Jun 04, 2006

How to bind an ItemsControl to the values of an enumeration


Today I will show how you can bind a ComboBox to all the possible values of an enumeration, using only XAML. This scenario was blocked by a bug in Feb CTP bits, so you will need Beta 2 bits to run this sample.

I have the following enumeration in the code behind of this sample:

    public enum TShirtSizes

In the UI of my application, I have a ComboBox for TechEd staff to pick their T-Shirt size (you guys are all going to TechEd in Boston next week, right?). I want the entries in that ComboBox to display the values in the enum.

This is really easy to do. It turns out that there is a static method on Enum that returns an Array of all the values of a particular enumeration. This is how we could get the array of values through code:


Binding to this method can easily be done in XAML by using ObjectDataProvider:

    <ObjectDataProvider MethodName="GetValues" ObjectType="{x:Type sys:Enum}" x:Key="odp">
            <x:Type TypeName="local:TShirtSizes"/>

        <Label>Select the size of your TechEd T-Shirt:</Label>
        <ComboBox ItemsSource="{Binding Source={StaticResource odp}}" IsSynchronizedWithCurrentItem="true"/>

I explained binding to a method using ObjectDataProvider in an earlier post. As you can see, there is nothing special about using ObjectDataProvider to bind to a *static* method (with the exception of the bug in Feb CTP).

Keep in mind that the values of the enumeration will be displayed in the ComboBox in the order they are defined (though you can control their order by sorting them with the help of a CollectionViewSource).

Below is a screenshot of the application:

Here you can find the VS project with this sample code. This works with Beta2 WPF bits.

  1. Jonathan Merriweather


    I’m wanting to bind to System.Windows.Forms.SystemInformation.UserName.

    How can I bind to the .NET framework classes just like how I bind to my own classes?


    Jon Merriweather

    • Jonathan Merriweather

      I figured it out.. you must use this as your namespace:



      • Bea

        That’s correct :) You got it!

  2. Sam

    I’ve got a binding problem I can’t think of any way to solve:

    I want to draw my own fancy border around a TextBox.
    Problem is, it can’t be scaled automagically like a rectangle could, I need to bind to the size of the textbox to use it as coordinates in a path.

    With a custom converter this does work nicely for ActualWidth or ActualHeight alone, but of course to get the bottom right corner I need to bind to ActualHeight and ActualWidth at once, and I can’t find no way to achieve this.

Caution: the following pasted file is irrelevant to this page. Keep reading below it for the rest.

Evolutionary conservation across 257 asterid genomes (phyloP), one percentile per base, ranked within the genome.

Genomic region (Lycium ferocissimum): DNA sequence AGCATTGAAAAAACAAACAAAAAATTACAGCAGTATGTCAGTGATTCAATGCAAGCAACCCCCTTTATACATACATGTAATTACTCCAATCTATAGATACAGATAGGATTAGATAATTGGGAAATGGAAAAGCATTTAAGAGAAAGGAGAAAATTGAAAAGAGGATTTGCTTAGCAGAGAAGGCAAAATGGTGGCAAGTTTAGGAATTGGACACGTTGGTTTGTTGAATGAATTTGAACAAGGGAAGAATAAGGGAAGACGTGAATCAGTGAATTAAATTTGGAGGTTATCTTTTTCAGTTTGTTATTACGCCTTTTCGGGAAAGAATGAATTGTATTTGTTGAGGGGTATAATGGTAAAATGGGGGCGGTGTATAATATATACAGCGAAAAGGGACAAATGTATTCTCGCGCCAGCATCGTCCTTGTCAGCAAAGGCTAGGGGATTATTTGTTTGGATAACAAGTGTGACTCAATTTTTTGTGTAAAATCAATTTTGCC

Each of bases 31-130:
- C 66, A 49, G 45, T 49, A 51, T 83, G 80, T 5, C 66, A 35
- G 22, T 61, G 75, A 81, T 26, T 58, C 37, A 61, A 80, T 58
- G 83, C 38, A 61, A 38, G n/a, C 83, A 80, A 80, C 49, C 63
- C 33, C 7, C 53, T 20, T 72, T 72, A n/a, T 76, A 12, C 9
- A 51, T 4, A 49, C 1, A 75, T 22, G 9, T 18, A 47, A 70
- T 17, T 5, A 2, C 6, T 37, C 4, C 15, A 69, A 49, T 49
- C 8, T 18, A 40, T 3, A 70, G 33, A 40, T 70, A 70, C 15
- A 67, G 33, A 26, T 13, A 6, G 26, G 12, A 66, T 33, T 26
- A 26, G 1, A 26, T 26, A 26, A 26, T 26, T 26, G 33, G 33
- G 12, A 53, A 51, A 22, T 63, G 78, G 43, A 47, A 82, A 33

Is there a way to bind to ActualWidth and ActualHeight at once? Or to create a converter that is bound to both and can itself be bound to?

    Or maybe there is a whole other way to get the size of a control in a template for userdrawn content that can be bound to?

    Thanks a lot!

  3. Bea

    Hi Sam,

    I believe a MultiBinding would solve your problem. Basically, it allows you to bind to two sources at the same time. You will have to write a converter that takes both sources as a parameter and produces the final value you want to show in the target.

    I will keep this in mind for a future blog post. In the meantime, I’m pretty sure the SDK has samples with this. If it doesn’t I’ll make this my *next* blog post. Let me know.


    • Sam

      Oh I love those keywords triggering a whole new load of information on google.
      Multibind was *the* magic word (names *are* power nowadays).

      Charles Petzold had an usable example for me how to do it, and it works lovely!

      Thanks a lot, I owe you one!

      • Bea

        I’m glad to hear that :)

  4. perter

    After looking at your enumeration binding example (June 4 2006 blog) I have implemented something similar in my app. However, language translation is an obvious issue going forward. Would you know of any good samples to outline how to do this properly for translation and secondly a good overview of globalization for WPF apps? I would love to see a sample implementation in simple terms rather than the MSDN docs. Thanks!

    • Bea

      Hi perter,

      Yes, I realize that this sample is quite limited when it comes to language translation. I have seen people implementing this scenario by adding attributes over each value in the enumeration with better descriptions of each value. This method is more realistic than the one in this post because it allows sentences to be displayed in the ComboBox, but I’m not sure how this would tie into globalization. You’re probably aware of the globalization docs in MSDN. Other than that, our WPF globalization expert, Chris Han, maintains a blog here. He’s incredibly smart and knowledgeable on this topic, and may be able to give you some pointers.

      Sorry if I can’t be more helpful on that topic,

  5. Dave

    Hi Bea,

    Great article, I have an enumerator list that is bound to a combo box using the ObjectDataProvider works great, the problem is I need to be able to keep different elements of the enumerator from showing in the combo box based on other settings in the application. Using your example above; in most cases I want all three values but for this one instance I want just Small and Large (not medium) from the TShirtSizes enumeration (in short I need to keep the enumeration for the combo box because data is persisted to stream as an enumerated value). Any help would be appreciated.

    Dave G.

    • Dave


      I figured it out by using a CollectionViewSource and then filter method into a code routine that filters the enumerator. Still love your website and visit as often as I can.

      Dave G.

      • Bea

        I’m glad you were able to figure it out!


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